THEY say that to truly understand a wine, you need to know about the people who make it and the ground from which it comes.
Well, I don’t know if they do say that to be honest … but I think they should.
Mention Chablis and you think of a class act. It has become accepted into everyday language as a general term for dry white wines. A style of wine we are all familiar with. But are we?
On a cold but beautifully crisp February weekend my eyes were opened to a world beyond Chablis the name, the bottle in a wine rack. I discovered a community enthused by the skill of wine-making, its tastes, its smells; but more importantly a community in awe and tremendously respectful of the ground from which springs such delicious tastes.
The first weekend in February, the Saint-Vincent Tournante du Chablisien festival takes place. Saint Vincent is the official saint of wine-makers and it is in Burgundy that he is honoured the most. It takes place every year in a different village, but 2011 saw Chablis as host.
As I arrived in Chablis, little pine trees appeared by the roadside. It seemed they were everywhere. Each meticulously decorated with hundreds of little yellow paper flowers. It didn’t stop there. Whole streets were festooned with garlands, villagers had decorated their homes, multicoloured paper parrots hung from trees over the River Serein, garlands and flags stretched across the streets.
This was a village determined to have a good time that day.
Not just this village … the Saint-Vincent du Chablisien first took place in 1966 and it takes place every year in one of the 20 villages producing Chablis wine.
It was an honour to begin the day with hundreds of those villagers in St Martin church. Communities united by a passion for their livelihood. The handover of the Saint Vincent symbolic statue to Chablis and then a procession of the 19 delegations of the Chablis villages with the brotherhood of Piliers Chablisiens.
The Piliers Chablisiens exists to honour all those who, by their activities, writings, or simply their way of looking at things, serve or have served the cause of Burgundy and more especially of Chablis, its wines, its spirit and its traditions.
The Piliers Chablisiens led the procession to the village square where, in front of the war memorial, a crowd gathered. My French is not very good, but laughter is universal.
In their golden robes they looked every bit as elegant as the wine the region produces; but in the speeches that followed the service they personified the down-to-earth people that live in and around Chablis. Enthusiastic, unassuming, with an unerring spirit of tradition and respect for the land.
The sun shone, the wine flowed, the food was eagerly sampled. I tried little snails in pastry cases; also tartiflette (potatoes, lardons, cheese and cream) which was vigorously stirred in huge pans. Traditional songs and dancers entertained.
And all this to celebrate wine. But it’s not just wine. It’s a life.
This was the culmination of two years of preparation: 400 to 500 volunteers had helped to decorate the streets, 100,000 paper flowers had been made and even 20,000 bottles of a special Saint-Vincent wine were ready to be served free at several little street bars dotted around the village. About 35 wine growers had given their 2009 Chablis to blend it.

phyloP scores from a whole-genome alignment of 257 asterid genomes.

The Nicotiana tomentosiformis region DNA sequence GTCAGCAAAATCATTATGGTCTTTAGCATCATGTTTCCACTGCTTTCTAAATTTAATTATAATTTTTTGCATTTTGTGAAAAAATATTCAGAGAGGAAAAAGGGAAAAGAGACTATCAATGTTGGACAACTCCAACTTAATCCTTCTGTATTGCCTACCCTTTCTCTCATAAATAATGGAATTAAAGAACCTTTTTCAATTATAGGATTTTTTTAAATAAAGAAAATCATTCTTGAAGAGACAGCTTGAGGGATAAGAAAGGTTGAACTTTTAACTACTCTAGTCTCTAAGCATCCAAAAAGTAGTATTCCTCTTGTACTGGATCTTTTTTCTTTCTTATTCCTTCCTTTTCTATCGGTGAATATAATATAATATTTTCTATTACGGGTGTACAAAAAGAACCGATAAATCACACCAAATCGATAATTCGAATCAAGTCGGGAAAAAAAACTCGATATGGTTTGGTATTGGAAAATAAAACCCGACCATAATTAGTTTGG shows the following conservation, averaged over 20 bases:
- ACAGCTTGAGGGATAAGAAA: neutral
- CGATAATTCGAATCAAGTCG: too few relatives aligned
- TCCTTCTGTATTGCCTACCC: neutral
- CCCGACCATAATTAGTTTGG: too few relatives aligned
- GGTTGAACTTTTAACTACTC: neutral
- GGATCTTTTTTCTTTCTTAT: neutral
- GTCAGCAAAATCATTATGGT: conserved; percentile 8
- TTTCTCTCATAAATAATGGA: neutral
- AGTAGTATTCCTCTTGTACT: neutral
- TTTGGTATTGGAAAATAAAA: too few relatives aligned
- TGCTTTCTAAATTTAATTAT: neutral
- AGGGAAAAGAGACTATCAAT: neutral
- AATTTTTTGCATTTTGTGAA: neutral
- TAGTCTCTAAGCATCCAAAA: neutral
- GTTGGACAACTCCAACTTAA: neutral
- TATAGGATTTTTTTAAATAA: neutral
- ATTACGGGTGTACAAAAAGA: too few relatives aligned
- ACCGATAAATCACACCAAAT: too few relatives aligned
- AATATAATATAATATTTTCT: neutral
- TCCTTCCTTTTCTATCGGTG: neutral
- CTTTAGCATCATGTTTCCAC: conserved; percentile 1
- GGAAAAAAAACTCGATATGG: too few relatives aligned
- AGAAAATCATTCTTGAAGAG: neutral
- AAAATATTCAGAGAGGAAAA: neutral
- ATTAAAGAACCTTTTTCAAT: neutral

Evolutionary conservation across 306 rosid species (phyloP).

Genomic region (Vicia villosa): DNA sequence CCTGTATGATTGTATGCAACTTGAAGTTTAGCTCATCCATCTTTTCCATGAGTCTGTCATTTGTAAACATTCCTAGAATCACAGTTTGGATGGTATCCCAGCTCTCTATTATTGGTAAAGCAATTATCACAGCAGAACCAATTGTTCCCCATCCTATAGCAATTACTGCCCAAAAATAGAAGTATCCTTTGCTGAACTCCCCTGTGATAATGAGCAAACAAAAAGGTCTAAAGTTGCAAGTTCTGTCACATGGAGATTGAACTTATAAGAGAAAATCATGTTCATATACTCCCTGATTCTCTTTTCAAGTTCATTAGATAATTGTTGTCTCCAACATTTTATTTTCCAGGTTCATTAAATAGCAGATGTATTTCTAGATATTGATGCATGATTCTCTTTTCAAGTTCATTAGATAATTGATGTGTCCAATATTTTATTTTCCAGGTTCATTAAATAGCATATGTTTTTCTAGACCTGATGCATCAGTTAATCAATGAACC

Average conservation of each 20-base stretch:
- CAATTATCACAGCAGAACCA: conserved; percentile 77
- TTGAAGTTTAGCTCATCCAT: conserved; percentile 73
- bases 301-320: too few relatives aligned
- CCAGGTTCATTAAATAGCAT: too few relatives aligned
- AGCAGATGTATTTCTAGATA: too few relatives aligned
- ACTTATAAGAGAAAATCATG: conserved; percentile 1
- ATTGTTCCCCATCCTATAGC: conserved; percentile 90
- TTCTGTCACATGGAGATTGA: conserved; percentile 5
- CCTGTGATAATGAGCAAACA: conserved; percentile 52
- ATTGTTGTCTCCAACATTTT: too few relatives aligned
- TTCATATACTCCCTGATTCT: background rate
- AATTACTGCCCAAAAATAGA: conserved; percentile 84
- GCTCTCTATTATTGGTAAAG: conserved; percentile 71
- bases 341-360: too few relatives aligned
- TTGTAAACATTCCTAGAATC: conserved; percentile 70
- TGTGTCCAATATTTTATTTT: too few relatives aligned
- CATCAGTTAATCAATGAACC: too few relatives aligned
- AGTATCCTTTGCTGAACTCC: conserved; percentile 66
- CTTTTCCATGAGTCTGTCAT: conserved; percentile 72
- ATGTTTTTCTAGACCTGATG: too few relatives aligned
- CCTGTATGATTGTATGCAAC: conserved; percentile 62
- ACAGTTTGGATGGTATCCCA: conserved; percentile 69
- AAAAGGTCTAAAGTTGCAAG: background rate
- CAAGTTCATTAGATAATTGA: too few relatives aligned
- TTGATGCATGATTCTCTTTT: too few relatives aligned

I left the celebrations to explore the vineyards. Eric Szablowski began as a chemist, but branched out into the study of wine. What he doesn’t know about the landscape of Chablis, could fit inside the glove box of his little Citroen 2CV.
From a hilltop we could see the sweeping vineyards beyond and hear the distant music as Chablis continued to celebrate. Little palls of smoke could be seen as some vineyards were pruning ready for the year ahead; the chopped-off branches burnt so as not to disturb the fine balance of the soil.
From him I first heard the term Kimmeridgian soil. It is in fact the lifeblood of Chablis, which gives the wine its distinctive flinty taste; almost like sucking on a pebble. But it is the life which once lived there that breathes life into the Chablis wine we know today. In a couple of minutes Eric put a fossilised oyster into my hand. They are everywhere.
Wine-growers enthuse about the little fossils. Jean-Marc Brocard created his domaine with his own hands more than 40 years ago. A shy, unassuming man, he energises as he talks about the heart of Chablis wine. He is convinced that the respect for land would be the way the wine would express itself.
His domaine sits on one of the Kimmeridgian hillsides overlooking the Serein valley.
He said: “It is from these fossils that the vines draw minerals and drive them, force them, impel them, into the fruit.”
Such enthusiasm about the land is echoed by Herve Tucki from La Chablisienne, which is a co-operative of Chablis wine-growers.
Herve said: “The truth to a great Chablis is not in the cellar but in the vineyards. It’s not a question of teaching. Everyone can listen and go to some school. Great wine is made in the vineyard.
“Chablis is from the soil, not from the grapes. The Gods of Chablis are the soils; but to make the wine we also need the men.
“It is a partnership.”
It’s clear that it’s the ground which is literally the rock of Chablis. But the men, the people, add the personality.